Lawrence Ferlinghetti died this week, at the austere age of 101. To reach a century mark — in any century — is astounding. To do so as part of the bohemian Beat Generation … well, extra jazz snaps for that.
I met Ferlinghetti many years ago when he came to speak and read at the University of North Carolina at Chapel Hill. He was an alumnus, I was a student; we were 40 years apart, both journalism majors. I was serving on the university’s speaker series committee, the group responsible for selecting, inviting and hosting luminaries from diverse fields of interest — politics, the arts, entertainment, sports and science. It’s been another 40 year-span between now and then, so I can’t reel off the entire slate of speakers we booked, but I do remember the poets, Lawrence Ferlinghetti and Maya Angelou.
Ferlinghetti would have been the age I am now when he came to campus. (Funny, isn’t it, how we seek the frailest connections to our heroes? A shared birthday, a place in common, a left-handed scrawl …)
He seemed quiet, polite and shy. Unassuming, until he took long-legged strides to the stage and opened his earmarked books. And then he read with a sort of Sunday morning reverence, gravely-voice rising and whispering in turn. I recall being struck by the intensity of his eyes, and thinking he looked a bit like Mick Fleetwood. It may have been the hat.
Years later, when my daughter and her boyfriend piled into a van for a cross-country trip out west that would include a San Francisco stop, I made them promise me they’d visit the literary landmark of Ferlinghetti’s City Lights Bookstore. If you’re embarking on an On the Road-style expedition, it seemed a fitting pilgrimage to make. They were true to their word and brought me back a souvenir tee-shirt and copy of Allen Ginsberg’s Howl.
I have long been intrigued with the Beat writers — Ginsberg, Gary Snyder, William Burroughs, Jack Kerouac. When I learned that Kerouac’s sister Nin had lived near my North Carolina hometown, and that he had stayed with her there to write and meditate and shake off the vagabond dust, I made my own pilgrimage to find the house. It was small and nondescript, circled by a creek he called Buddha Creek, in a community known as Big Easonburg Woods, right around the corner from the country store where we would buy beer in high school. This is where he wrote Dharma Bums, I remember thinking, this tired place, my place.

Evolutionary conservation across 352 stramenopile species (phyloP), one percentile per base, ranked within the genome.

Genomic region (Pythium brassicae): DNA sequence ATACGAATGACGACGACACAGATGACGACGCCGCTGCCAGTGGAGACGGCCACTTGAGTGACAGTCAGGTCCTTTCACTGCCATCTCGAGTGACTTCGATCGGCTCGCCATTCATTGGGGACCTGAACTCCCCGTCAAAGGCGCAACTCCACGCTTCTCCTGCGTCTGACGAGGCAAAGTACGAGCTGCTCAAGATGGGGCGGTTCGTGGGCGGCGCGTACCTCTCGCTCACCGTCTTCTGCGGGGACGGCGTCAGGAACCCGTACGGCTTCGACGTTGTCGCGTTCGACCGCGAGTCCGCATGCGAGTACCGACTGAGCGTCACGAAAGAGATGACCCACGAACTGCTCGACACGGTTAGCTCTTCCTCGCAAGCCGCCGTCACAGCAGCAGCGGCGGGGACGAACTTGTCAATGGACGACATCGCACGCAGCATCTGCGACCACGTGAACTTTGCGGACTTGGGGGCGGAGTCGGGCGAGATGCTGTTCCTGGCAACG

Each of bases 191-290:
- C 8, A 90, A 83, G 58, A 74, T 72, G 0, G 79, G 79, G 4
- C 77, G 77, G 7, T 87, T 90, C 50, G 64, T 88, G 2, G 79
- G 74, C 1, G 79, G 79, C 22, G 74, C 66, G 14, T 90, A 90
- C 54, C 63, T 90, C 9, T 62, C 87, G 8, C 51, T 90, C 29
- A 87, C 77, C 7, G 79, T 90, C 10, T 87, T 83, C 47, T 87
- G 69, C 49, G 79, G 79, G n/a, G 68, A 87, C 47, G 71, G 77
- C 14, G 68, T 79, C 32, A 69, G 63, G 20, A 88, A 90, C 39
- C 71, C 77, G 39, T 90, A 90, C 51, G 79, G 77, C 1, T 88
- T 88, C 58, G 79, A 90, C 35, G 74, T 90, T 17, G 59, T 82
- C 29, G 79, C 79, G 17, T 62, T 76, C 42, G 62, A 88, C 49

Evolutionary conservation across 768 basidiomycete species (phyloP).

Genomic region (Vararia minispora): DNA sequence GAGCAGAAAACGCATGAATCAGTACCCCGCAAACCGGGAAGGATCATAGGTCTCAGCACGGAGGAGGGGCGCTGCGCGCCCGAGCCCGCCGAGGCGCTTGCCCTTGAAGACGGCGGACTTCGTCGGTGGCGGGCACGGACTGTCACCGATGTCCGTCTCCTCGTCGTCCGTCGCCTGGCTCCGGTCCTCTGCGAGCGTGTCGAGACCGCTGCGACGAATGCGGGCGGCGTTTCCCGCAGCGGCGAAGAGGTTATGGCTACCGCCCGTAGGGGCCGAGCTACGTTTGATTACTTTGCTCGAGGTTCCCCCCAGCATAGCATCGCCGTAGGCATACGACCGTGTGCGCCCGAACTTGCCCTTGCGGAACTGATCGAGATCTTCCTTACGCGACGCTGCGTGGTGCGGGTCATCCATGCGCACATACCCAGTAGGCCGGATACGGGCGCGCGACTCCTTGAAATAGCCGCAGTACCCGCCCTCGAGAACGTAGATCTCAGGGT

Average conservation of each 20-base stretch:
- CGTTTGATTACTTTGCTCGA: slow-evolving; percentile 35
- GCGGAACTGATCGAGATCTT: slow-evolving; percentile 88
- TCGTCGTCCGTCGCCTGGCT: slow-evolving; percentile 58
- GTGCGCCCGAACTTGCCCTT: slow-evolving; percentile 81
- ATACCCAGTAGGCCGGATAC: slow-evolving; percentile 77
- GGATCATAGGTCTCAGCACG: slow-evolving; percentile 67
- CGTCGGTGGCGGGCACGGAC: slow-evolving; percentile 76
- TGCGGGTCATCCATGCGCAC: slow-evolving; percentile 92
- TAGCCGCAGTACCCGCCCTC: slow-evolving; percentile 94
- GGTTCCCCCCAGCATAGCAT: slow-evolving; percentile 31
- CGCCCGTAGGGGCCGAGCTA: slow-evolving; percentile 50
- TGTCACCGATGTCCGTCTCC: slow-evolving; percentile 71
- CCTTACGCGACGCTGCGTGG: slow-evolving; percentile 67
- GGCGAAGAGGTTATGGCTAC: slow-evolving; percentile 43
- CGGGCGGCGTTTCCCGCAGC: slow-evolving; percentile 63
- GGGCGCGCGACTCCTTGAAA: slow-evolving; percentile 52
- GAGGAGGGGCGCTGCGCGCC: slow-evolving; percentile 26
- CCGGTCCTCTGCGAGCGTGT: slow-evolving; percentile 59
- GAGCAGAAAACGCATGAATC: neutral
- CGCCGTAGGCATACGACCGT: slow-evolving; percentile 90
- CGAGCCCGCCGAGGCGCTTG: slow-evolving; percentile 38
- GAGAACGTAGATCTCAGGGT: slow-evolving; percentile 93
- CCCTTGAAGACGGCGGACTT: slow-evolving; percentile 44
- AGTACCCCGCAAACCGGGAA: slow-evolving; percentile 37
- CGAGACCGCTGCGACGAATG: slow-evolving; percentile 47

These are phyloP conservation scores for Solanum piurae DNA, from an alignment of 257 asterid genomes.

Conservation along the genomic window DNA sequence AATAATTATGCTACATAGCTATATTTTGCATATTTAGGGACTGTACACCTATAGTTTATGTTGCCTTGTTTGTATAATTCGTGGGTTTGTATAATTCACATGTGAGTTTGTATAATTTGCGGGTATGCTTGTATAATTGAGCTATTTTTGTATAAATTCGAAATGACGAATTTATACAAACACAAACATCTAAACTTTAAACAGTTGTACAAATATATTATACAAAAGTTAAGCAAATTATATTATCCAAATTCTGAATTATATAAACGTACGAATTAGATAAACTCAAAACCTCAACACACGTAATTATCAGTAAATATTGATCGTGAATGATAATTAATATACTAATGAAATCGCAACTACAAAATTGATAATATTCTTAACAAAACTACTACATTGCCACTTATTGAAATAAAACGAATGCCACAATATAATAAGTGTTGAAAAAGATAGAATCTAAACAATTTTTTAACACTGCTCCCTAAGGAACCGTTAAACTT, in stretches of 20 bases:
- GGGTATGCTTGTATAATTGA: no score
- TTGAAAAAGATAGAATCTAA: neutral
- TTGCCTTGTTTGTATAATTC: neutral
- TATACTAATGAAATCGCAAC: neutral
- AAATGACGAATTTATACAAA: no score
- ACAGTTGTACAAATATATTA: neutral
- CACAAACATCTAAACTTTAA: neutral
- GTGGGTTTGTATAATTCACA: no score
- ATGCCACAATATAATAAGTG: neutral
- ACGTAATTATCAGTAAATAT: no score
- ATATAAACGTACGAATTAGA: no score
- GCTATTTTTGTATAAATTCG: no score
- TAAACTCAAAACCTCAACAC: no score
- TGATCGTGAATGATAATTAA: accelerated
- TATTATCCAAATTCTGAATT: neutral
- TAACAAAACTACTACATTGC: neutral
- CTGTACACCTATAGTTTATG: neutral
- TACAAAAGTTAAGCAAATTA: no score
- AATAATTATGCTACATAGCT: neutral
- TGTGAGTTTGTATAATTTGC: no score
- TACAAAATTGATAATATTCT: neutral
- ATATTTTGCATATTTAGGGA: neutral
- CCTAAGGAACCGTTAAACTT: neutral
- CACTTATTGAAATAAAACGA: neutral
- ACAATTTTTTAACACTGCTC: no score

Maya Angelou was, as you’d expect, larger than life, and more pop culture accessible than Ferlinghetti. A fellow student and I were tasked with escorting her about campus, from the Carolina Inn to the venue for sound checks, etc. Once we had completed the tour, she turned to us and asked, in that unmistakable, reverberant voice, “Is there somewhere we might go for a glass of wine?” Well, yes, Ms. Angelou, I think that can be arranged! And the three of us ended up sharing a bottle and swapping stories — a uneven swap meet if ever there was one. She had the stories. We were the rapt, tongue-tied audience of two bookish geeks.
Years later, a young colleague of mine with dramatic aspirations performed “Phenomenal Woman” in my living room, with all the hip-rolling swagger and sashay the poem deserves. My son, five at the time and sitting cross-legged on the floor, looked up at me wide-eyed after the final stanza. “I’m going to marry her!” he said. Yes, son. We should all strive to find phenomenal partners who are moved by the arc and art and aspiration of poetry.
And again, years later, I became a speechwriter. I began to see the connection between poetry and oratory, performance and prose. The best speeches rely on the craft fundamentals of poetry — meter, rhythm, metaphor and crystallized message. They must read well on the page, but spiral and sing when spoken. They need to fit and slip from the tongue of the speaker. They are both the strictest of forms and the freest of verse.
But there’s more it, I believe, as I think back on Ferlinghetti and Angelou behind the podium. A speaker worth his speaking fee ably and engagingly tells his story; and, if he’s good, connects his story with your story. Poetry conveys the personal universally. It distills lofty thoughts into lines that resonate, and are remembered, recited and revered. Views and images and ideas that cause us to sway in our seats and in our thinking.
Poetry is meant to be read aloud. It has tempo and inflection and emotion that deserves to be heard. And the best readers to do that, of course, are the poets themselves, the writers who have spoken and broken the words many times over, cutting and recasting until the lines are fine.
Hearing poets read makes us want to write … or paint or dance, bake banana bread or build skyscrapers. It motivates us, makes us cry and sigh and travel backcountry roads to find a clapboard cairn in the woods. It connects all of the ‘years later’ memories, like wooden beads on a string. It combines Aristotle’s principles of rhetoric — ethos, pathos and logos — more effectively and inspirationally than mere punditry or prose.
And I suppose that’s why I remember meeting Ferlinghetti so long ago.